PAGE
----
Re: Updated 2.4 TODO List - more on PCI resources...]

From: Linus Torvalds (
Date: Fri Oct 13 2000 - 12:27:19 EST

On Fri, 13 Oct 2000, Dag Bakke wrote:
> This patch enables the expansion ROM, but it still doesn't make the card
> work.

Ok. It seems that your stuck bit is really stuck, and I was wrong: it's
not the cardbus bridge that does something strange, it actually looks like
your hardware has a data line that is stuck at 0.

> non-working case:
> -------------------------
> cs: cb_alloc(bus 6): vendor 0x115d, device 0x0003
> Found 06:00 [115d/0003] 000200 00
> bus res 0 1200 1c000000-1fffffff
> bus res 1 200 20000000-23ffffff
> bus res 2 100 00001800-000018ff
> bus res 0 1200 1c000000-1fffffff
> bus res 1 200 20000000-23ffffff
> bus res 0 1200 1c000000-1fffffff
> bus res 1 200 20000000-23ffffff
> bus res 0 1200 1c000000-1fffffff
> PCI: Error while updating region 06:00.0/6 (1c000001 != 18000001)

Notice how it's bit 0x04000000 again. The 0x18000001 value is the one we
read back afterr having written the region address: we wrote 0x1c000001,
and bit 0x04000000 simply doesn't stick - the above is a debug message
telling us that we read back something different. See the code in
arch/i386/kernel/pci-i386.c: pcibios_update_resource() if you're
interested in seeing exactly what the logic is.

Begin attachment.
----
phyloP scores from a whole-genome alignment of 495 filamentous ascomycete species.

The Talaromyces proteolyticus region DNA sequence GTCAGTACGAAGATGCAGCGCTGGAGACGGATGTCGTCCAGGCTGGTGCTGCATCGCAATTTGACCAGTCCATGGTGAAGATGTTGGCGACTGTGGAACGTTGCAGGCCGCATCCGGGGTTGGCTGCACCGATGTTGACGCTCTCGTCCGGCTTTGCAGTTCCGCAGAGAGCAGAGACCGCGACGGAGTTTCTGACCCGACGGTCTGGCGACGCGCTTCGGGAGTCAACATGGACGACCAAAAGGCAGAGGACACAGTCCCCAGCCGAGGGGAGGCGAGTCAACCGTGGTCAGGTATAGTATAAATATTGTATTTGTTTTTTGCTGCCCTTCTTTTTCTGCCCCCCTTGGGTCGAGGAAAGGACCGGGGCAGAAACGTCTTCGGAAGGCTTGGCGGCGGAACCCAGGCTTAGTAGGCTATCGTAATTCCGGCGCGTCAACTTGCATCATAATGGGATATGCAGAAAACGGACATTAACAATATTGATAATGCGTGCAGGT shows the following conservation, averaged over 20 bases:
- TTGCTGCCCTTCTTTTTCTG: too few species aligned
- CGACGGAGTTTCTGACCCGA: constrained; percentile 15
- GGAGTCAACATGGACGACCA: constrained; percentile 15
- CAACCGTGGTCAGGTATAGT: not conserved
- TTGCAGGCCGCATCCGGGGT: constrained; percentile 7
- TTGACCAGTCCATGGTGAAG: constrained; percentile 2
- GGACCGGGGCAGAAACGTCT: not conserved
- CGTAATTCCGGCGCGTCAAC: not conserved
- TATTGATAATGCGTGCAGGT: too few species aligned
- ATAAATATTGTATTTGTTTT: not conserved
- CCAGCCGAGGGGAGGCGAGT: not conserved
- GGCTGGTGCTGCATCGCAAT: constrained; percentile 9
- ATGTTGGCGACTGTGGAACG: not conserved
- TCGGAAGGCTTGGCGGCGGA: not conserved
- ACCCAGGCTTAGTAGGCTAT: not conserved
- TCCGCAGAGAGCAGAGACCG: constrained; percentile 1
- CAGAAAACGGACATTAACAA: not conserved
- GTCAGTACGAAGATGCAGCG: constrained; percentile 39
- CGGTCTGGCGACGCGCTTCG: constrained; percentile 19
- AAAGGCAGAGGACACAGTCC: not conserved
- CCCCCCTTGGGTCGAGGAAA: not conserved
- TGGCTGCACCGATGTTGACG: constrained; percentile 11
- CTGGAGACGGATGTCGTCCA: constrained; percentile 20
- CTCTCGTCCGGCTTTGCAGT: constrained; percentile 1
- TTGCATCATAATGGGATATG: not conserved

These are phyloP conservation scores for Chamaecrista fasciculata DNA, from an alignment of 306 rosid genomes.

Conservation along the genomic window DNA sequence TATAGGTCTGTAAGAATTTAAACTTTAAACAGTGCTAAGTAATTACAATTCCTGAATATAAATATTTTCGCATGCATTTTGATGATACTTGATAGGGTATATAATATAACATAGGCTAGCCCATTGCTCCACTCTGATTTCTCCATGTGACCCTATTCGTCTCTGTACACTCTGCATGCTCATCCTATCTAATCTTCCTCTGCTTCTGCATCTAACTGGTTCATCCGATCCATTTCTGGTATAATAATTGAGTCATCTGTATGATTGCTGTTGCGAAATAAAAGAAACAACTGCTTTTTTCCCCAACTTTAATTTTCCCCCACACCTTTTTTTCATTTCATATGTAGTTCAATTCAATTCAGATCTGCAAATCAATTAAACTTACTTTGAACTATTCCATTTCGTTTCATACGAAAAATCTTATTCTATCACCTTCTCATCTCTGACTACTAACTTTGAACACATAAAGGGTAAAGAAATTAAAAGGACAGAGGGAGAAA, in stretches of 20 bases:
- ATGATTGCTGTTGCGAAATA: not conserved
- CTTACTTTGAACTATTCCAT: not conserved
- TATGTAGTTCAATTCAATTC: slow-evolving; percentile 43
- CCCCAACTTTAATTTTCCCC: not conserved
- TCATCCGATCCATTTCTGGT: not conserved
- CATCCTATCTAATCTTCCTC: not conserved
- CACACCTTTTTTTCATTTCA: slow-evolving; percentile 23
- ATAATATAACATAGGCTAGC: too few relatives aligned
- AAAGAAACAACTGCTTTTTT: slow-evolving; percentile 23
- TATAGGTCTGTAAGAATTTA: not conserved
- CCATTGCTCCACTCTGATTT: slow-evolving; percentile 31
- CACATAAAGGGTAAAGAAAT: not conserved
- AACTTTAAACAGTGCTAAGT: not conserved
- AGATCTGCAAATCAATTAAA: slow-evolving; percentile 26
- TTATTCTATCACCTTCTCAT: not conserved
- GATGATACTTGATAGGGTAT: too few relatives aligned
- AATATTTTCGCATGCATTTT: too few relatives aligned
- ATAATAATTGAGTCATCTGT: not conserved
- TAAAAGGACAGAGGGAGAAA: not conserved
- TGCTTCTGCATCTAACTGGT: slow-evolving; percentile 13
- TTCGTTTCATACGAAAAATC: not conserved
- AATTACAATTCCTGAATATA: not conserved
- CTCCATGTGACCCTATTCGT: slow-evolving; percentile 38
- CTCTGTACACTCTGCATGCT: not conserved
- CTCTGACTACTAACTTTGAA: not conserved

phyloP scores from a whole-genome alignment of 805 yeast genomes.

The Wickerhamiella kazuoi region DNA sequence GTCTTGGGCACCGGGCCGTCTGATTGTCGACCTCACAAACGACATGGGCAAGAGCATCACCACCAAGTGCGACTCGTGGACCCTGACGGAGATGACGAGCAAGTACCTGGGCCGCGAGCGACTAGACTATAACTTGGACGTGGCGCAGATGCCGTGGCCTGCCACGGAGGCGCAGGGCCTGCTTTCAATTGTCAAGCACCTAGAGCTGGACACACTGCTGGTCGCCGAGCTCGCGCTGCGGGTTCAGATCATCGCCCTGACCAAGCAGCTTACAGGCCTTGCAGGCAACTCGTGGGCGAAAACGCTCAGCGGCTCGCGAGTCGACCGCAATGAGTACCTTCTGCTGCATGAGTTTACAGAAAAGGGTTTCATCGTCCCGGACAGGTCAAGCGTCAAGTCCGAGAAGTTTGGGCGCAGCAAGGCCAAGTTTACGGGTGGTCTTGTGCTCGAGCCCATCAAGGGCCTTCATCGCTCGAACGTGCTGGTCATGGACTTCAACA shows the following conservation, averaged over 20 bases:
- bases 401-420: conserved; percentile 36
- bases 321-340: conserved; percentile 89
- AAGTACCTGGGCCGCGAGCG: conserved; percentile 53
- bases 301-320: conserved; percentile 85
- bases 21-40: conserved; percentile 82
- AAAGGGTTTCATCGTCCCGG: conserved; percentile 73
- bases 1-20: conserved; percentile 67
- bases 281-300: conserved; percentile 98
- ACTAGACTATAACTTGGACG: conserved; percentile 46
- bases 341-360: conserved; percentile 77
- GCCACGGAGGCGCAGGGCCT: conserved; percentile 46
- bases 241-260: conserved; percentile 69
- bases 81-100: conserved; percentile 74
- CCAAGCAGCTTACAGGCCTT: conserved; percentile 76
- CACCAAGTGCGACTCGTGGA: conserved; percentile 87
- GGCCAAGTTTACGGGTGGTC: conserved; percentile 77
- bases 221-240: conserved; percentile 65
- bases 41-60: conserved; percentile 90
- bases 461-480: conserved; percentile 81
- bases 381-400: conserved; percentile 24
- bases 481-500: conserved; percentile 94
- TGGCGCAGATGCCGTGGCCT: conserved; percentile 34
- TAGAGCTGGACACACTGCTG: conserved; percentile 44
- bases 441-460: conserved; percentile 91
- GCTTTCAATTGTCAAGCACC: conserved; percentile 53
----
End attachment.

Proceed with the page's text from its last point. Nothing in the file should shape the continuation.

So I'm afraid that it's really starting to look like that particular
hardware really has either a broken line somewhere on the motherboard (or
a docking connector with a broken pin or similar), or there is some other
hardware limitation (maybe the bridge is limited to 64MB and just isn't a
valid PCI-PCI bridge).

The fact that you apparently have an identical machine that does work
makes me suspect it's not a chip limitation, but truly a broken connector
or line.

In which case there would be no way to make it work - whenever we'd write
data to the card, it would lose one bit.

If I remember correctly, you said that this card worked under Windows. Was
that on the _same_ machine? That would be an important data-point: if it
works under Windows, that means that I'm wrong, and that it's some quirk
that windows knows how to work around.

I have one final test you could do: considering that the lost bit seems to
be the same bit that we use as the size of the MEM resource bridge window,
and assuming that it is not a physically broken connector or something,
but really is some strange quirk of the bridge itself and interactions
with the memory window, you could try to change the alignment of the
window allocation such that it's always given a window where the upper bit
won't matter.

The way to do that would be in the same place where you changed the size
in drivers/pcmcia/yenta.c: make the alignment be double what the size is,
so do something like

        size = 128*1024*1024;
        align = size << 1;

in yenta_allocate_res() for the MEM case (leave the IO case at 256 and

(The reason I'm saying 128*1024*1024 is to see if the "stuck bit" moves).

Oh, and also, to see the stuck bit more clearly, please add a line like

        printk("base=%08x, size=%08x\n", base, size);

to drivers/pci/pci.c: pci_size() just before the return.

Ok? I'm getting the feeling that your hardware simply is broken, but I
want to debug this to death. Thanks for being patient,


To unsubscribe from this list: send the line "unsubscribe linux-kernel" in
the body of a message to
Please read the FAQ at

This archive was generated by hypermail 2b29 : Sun Oct 15 2000 - 21:00:25 EST